Monday, August 31, 2015

A beta-blocker facilitates fear extinction.

Fitzgerald et al. show, using a rat model, that propranolol, a β-noradrenergic receptor blocker, can facilitate extinction of posttraumatic stress. Significance
Posttraumatic stress disorder is characterized by a resistance to extinction learning and dysregulated signaling of the neurotransmitter norepinephrine. Previous research suggested the prelimbic and infralimbic subdivisions of the medial prefrontal cortex (mPFC) regulate fear expression and suppression, respectively. However, noradrenergic signaling in response to psychological stress may disrupt mPFC function, contributing to extinction deficits. Here we show, for the first time to our knowledge, that footshock stress dysregulates mPFC spike firing; this can be stabilized by propranolol, a β-noradrenergic receptor blocking drug, which in turn facilitates extinction when it normally fails. These findings suggest that propranolol may be a particularly effective adjunct to behavioral therapy soon after trauma, when stress is high, at least in part by normalizing prefrontal cortical function.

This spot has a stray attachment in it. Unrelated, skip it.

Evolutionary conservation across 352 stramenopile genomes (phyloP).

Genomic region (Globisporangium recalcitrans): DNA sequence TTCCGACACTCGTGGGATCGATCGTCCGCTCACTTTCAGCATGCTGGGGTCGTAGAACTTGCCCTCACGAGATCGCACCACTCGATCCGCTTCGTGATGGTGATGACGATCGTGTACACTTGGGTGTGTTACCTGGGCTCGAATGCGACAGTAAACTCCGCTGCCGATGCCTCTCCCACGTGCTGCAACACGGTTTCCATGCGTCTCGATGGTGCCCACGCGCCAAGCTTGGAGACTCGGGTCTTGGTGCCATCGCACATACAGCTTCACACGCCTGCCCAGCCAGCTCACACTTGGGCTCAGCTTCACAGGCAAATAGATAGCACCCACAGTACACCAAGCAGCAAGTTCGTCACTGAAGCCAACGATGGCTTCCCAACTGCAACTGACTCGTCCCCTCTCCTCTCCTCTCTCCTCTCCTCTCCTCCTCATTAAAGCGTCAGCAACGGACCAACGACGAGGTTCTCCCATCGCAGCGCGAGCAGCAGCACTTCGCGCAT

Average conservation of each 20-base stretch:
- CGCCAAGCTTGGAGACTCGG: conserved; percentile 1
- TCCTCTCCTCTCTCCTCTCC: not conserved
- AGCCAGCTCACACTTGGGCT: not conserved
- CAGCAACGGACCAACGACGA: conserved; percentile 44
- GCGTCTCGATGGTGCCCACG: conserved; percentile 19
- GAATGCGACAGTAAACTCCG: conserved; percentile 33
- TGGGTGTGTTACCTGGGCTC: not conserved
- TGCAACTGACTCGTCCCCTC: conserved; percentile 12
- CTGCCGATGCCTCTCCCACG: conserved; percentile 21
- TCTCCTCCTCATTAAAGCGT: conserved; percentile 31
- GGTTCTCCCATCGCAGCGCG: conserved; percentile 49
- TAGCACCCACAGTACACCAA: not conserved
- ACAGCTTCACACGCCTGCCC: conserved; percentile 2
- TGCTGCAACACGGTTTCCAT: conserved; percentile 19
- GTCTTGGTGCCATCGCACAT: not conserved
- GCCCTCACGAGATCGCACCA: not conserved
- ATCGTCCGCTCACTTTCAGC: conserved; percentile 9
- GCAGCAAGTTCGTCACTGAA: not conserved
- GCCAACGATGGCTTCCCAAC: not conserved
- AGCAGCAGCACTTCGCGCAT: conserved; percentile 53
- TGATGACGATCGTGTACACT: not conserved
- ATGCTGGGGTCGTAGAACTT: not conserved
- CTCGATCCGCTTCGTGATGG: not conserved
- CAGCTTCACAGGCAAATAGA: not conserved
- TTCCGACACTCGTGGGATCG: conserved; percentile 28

Stress-induced impairments in extinction learning are believed to sustain posttraumatic stress disorder (PTSD). Noradrenergic signaling may contribute to extinction impairments by modulating medial prefrontal cortex (mPFC) circuits involved in fear regulation. Here we demonstrate that aversive fear conditioning rapidly and persistently alters spontaneous single-unit activity in the prelimbic and infralimbic subdivisions of the mPFC in behaving rats. These conditioning-induced changes in mPFC firing were mitigated by systemic administration of propranolol (10 mg/kg, i.p.), a β-noradrenergic receptor antagonist. Moreover, propranolol administration dampened the stress-induced impairment in extinction observed when extinction training is delivered shortly after fear conditioning. These findings suggest that β-adrenoceptors mediate stress-induced changes in mPFC spike firing that contribute to extinction impairments. Propranolol may be a helpful adjunct to behavioral therapy for PTSD, particularly in patients who have recently experienced trauma.

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